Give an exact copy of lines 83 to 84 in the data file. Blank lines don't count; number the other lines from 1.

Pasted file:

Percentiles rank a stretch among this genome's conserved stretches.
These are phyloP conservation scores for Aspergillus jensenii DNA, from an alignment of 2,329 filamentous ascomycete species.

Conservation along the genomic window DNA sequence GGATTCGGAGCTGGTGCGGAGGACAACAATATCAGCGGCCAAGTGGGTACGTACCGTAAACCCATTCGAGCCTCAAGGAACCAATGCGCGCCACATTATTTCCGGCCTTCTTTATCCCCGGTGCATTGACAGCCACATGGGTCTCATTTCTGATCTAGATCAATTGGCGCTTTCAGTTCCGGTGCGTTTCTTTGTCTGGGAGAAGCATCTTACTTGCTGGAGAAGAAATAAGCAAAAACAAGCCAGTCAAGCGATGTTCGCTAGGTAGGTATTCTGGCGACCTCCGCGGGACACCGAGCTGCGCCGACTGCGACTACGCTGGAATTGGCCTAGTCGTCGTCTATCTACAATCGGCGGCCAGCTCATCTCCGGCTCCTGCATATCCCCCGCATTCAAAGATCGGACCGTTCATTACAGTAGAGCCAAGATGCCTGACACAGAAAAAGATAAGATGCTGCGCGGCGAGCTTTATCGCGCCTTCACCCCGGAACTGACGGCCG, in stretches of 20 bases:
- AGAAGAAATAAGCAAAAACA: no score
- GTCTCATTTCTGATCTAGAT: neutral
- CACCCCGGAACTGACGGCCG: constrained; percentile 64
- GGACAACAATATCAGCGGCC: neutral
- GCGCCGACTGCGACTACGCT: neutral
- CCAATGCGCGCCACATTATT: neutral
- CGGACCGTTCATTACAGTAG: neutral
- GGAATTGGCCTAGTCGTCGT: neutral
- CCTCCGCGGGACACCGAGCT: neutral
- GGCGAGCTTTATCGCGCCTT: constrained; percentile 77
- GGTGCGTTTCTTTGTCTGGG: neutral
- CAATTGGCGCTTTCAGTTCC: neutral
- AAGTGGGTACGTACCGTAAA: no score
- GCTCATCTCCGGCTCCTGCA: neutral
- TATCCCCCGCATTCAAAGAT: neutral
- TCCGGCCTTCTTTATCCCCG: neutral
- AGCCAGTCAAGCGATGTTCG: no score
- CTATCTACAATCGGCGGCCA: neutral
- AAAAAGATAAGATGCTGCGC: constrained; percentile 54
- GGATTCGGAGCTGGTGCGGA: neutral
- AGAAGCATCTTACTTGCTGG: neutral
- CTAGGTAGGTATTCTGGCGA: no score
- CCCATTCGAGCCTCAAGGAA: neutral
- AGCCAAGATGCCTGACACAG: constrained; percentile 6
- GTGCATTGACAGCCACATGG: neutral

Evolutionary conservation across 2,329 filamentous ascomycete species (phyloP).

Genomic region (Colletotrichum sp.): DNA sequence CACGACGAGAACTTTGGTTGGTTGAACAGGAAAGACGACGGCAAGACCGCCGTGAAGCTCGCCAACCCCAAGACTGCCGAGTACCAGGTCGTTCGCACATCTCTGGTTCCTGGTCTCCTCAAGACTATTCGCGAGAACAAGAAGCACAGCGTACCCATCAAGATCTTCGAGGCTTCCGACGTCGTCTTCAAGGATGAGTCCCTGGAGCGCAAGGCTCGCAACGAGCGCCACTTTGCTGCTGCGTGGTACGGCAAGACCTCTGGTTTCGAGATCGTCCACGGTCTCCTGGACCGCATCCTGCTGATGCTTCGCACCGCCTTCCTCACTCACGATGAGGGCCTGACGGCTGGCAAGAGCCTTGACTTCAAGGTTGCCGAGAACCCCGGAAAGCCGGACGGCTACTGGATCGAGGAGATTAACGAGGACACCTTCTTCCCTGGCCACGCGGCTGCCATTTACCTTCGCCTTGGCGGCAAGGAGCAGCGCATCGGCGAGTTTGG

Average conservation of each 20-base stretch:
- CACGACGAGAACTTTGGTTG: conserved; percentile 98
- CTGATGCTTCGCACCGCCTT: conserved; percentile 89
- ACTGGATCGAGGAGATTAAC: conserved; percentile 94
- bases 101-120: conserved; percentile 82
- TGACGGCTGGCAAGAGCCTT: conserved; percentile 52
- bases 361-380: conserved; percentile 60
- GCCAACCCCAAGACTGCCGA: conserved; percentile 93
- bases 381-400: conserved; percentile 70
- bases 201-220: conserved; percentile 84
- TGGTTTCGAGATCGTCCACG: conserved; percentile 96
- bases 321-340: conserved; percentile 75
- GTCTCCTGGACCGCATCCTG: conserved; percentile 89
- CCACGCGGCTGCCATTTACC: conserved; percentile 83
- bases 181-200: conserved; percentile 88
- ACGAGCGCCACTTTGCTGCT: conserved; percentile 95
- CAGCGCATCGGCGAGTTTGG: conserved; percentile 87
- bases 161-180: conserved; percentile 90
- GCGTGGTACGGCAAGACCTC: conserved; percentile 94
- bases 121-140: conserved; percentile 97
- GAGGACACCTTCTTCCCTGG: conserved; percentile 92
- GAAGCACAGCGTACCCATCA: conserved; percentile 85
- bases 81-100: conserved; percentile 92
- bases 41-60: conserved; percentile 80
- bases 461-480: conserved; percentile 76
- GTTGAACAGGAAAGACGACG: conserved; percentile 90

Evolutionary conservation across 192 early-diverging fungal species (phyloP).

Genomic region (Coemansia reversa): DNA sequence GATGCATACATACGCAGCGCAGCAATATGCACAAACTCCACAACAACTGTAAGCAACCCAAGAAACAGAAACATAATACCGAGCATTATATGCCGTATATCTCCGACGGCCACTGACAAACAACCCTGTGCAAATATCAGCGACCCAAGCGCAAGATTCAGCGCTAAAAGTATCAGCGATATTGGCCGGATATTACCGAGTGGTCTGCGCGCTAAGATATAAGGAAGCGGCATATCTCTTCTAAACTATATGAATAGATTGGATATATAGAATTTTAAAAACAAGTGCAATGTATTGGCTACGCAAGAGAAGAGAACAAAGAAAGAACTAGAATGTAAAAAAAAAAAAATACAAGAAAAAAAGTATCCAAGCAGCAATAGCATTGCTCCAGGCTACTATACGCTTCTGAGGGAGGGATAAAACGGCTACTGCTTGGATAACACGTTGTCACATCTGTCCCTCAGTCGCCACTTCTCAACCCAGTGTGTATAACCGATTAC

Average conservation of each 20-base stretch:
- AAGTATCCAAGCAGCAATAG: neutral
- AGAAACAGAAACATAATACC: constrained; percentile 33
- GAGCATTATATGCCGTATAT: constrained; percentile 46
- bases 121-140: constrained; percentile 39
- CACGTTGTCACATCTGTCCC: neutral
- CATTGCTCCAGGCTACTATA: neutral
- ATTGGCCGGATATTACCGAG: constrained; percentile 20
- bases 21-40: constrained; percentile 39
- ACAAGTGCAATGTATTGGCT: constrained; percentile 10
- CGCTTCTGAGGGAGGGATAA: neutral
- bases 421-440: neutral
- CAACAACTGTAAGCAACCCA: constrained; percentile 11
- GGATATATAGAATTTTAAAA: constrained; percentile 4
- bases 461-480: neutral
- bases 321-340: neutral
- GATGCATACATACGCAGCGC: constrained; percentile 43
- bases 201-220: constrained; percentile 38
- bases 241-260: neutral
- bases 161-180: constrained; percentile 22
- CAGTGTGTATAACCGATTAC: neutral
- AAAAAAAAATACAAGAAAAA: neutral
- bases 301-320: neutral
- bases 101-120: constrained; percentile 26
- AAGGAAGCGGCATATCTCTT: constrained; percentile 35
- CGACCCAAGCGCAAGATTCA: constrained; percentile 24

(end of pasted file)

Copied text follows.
- AAGGAAGCGGCATATCTCTT: constrained; percentile 35
- CGACCCAAGCGCAAGATTCA: constrained; percentile 24